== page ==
If you are smart, don’t use text symbols as close buttons. You know, those pesky screen readers read the symbols out loud and that can ruin the user experience. So don’t use an ‘X’ character as a close button. In this blog post I’ll show a nice css animation trick that you can use to make a layout more snappy and to counter screen-reader problems. Also, with voice controlled speakers getting more popular it is good to look at your source code like a crawler would. Tell the machine what is going on. Or just do that with schema. A possibility as well.
But to cut to the meat of this post, here is a nice animation you can use (and modify) to fancy up that boring hamburger menu. Did I mention this is a screen reader friendly alternative?
As shown above another advantage of not using characters but elements like the span is that with CSS3 the animation options are endless. When done properly the user experience on your site can improve dramatically.
For example make your hamburger button point to the place where the navigation pop up or change into a cross as a hint that you can close it by pushing the button. Making moves and changes in interface fluid helps the user transition from one screen to another.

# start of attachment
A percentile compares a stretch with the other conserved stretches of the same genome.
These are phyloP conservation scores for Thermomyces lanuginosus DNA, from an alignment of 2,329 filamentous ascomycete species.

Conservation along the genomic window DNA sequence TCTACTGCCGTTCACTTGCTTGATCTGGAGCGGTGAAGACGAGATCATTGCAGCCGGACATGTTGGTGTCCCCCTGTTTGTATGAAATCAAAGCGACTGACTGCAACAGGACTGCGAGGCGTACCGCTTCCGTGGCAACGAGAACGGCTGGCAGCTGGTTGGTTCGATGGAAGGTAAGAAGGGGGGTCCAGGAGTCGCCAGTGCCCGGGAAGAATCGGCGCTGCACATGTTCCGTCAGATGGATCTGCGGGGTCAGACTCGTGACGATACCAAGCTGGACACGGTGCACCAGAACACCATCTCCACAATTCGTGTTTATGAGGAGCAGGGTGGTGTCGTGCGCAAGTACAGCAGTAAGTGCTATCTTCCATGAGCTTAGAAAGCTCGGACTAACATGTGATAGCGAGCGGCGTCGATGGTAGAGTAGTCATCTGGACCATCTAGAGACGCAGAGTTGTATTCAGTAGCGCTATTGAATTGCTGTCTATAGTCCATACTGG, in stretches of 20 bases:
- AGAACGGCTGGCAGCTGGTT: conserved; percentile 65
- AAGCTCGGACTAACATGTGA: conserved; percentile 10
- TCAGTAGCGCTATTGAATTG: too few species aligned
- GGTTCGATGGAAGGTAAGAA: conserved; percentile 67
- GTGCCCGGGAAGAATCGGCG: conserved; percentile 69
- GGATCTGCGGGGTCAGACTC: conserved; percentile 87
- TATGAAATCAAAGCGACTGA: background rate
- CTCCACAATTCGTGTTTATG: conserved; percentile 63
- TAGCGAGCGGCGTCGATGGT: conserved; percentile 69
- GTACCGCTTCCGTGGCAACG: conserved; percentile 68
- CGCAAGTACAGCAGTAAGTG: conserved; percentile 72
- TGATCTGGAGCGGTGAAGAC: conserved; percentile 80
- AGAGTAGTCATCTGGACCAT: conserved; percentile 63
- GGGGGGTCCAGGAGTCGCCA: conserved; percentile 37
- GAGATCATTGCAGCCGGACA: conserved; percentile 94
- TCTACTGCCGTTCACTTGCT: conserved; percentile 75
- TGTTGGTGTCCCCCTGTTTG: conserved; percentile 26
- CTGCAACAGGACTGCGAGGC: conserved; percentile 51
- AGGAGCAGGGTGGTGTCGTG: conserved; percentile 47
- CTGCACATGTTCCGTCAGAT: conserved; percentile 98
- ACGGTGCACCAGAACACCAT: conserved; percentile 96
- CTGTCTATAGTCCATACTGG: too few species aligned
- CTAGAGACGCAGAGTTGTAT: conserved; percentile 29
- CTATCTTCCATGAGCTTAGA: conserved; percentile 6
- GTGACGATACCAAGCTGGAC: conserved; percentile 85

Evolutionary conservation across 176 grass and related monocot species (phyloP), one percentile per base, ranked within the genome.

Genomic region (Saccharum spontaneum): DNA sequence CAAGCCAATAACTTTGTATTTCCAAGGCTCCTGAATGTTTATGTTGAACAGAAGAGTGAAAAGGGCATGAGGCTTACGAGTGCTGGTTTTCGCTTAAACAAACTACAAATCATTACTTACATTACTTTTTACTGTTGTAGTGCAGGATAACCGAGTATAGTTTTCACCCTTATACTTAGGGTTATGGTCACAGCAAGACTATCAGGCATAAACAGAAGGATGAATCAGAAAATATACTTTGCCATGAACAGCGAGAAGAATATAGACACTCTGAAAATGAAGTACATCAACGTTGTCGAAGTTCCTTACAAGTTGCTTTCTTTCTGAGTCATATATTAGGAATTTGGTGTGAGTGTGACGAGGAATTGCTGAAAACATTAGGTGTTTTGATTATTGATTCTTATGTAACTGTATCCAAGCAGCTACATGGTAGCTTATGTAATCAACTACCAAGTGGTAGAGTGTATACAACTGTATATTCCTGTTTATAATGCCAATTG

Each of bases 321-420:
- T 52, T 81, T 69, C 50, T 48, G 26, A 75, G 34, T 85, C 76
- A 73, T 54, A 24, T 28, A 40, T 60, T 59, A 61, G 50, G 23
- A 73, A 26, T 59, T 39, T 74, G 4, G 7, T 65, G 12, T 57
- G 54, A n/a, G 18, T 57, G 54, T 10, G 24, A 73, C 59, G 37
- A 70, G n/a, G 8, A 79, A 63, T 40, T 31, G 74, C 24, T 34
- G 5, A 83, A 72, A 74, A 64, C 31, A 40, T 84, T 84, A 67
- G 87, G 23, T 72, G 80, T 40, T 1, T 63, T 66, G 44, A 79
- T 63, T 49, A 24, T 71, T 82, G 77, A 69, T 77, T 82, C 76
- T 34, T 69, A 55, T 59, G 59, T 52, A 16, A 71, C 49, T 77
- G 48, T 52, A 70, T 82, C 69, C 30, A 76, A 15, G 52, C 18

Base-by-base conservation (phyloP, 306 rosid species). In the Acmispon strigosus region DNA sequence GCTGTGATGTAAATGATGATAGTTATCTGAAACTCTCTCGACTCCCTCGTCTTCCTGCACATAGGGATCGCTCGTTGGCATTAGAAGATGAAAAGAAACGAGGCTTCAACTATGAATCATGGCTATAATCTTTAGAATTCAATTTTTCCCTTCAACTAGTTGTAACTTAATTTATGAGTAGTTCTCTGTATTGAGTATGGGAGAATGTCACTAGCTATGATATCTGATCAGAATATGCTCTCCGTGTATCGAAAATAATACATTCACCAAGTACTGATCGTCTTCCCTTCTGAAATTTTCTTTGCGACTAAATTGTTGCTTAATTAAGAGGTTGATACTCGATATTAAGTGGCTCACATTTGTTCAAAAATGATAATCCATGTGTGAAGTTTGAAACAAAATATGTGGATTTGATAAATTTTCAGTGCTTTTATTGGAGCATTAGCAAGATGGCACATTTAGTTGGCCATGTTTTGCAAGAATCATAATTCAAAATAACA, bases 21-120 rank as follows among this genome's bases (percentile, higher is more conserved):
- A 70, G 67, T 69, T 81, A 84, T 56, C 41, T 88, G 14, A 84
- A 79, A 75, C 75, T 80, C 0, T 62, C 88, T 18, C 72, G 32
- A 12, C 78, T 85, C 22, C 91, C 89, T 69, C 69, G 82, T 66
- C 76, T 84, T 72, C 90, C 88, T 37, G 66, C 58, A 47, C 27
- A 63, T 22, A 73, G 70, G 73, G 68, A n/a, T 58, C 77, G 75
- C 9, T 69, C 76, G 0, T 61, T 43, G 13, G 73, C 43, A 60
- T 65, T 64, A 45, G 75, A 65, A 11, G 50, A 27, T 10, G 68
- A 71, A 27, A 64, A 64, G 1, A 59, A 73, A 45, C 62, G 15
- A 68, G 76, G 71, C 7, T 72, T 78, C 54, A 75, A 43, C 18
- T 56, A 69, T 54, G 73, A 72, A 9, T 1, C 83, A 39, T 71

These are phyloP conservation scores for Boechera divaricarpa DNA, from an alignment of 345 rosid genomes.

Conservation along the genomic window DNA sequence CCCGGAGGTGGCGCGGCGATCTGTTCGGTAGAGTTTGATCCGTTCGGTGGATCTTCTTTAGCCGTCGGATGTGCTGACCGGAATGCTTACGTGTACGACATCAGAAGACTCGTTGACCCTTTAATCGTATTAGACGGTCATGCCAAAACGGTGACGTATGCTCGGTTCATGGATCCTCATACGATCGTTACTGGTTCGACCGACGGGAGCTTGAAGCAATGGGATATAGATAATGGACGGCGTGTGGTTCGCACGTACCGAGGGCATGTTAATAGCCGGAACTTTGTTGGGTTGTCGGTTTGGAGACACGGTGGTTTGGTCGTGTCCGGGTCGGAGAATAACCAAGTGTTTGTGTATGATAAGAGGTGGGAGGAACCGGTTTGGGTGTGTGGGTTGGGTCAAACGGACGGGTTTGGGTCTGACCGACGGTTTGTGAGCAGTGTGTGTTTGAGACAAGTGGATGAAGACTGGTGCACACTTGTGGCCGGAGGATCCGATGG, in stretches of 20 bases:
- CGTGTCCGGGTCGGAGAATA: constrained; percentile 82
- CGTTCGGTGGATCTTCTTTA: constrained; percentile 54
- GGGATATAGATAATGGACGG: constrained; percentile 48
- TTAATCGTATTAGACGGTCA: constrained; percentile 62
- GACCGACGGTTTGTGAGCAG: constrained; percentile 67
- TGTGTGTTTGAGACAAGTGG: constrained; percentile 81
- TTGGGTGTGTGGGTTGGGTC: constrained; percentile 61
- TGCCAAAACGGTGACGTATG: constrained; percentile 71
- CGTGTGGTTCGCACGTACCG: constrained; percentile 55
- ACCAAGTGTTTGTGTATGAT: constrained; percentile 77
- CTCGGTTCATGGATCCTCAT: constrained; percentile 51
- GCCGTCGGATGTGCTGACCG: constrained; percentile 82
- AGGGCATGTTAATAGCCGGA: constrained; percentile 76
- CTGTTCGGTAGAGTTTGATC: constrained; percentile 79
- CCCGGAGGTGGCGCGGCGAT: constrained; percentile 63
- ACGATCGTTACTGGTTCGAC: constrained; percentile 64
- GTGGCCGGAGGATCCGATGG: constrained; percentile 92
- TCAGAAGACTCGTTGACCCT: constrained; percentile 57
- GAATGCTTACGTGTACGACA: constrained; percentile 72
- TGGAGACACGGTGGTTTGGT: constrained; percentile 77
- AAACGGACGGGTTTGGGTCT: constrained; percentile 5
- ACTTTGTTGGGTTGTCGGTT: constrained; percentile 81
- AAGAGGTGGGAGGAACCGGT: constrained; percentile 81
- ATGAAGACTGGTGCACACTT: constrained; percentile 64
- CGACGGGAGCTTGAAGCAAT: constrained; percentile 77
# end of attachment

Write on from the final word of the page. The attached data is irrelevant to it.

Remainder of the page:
An animation (if used properly) can be used to let the user know what the next step is in an eye catchy way. The thing is to be creative with what you got. Just a couple of spans can get you a long way. Just like the example below on how to create a close (or report) comment button with a snappy and animation.
How I go about creating something like this from scratch is thinking in elements and squares. These element can be shaped with rounded corners, rotated and coloured. The positioning is done by adding position: relative; to the parent object and then position: absolute; to the child objects so their position is related to the parent object.
After I’m happy with the first position I go and create the :hover position for those same element. When I have too many I can stack them or make them opaque by adding opacity: 0; to the element. When the hover positions are defined I just add the simple attribute [animation] to all the elements that are moved. This to the starting element as well as the :hover element. Et voila. A nice animated icon is made.
Pro tip: sometimes you can use the :before and :after tags instead of spans within the object. This means less HTML. Too bad a hamburger nav needs three mouldable elements to be recognisable.
There is one thing to keep in mind. Not every css code will do good on every browser. If you want to check what the cross-browser compatibility of a certain css attribute is, just throw it in here and you’ll know it quickly. https://caniuse.com/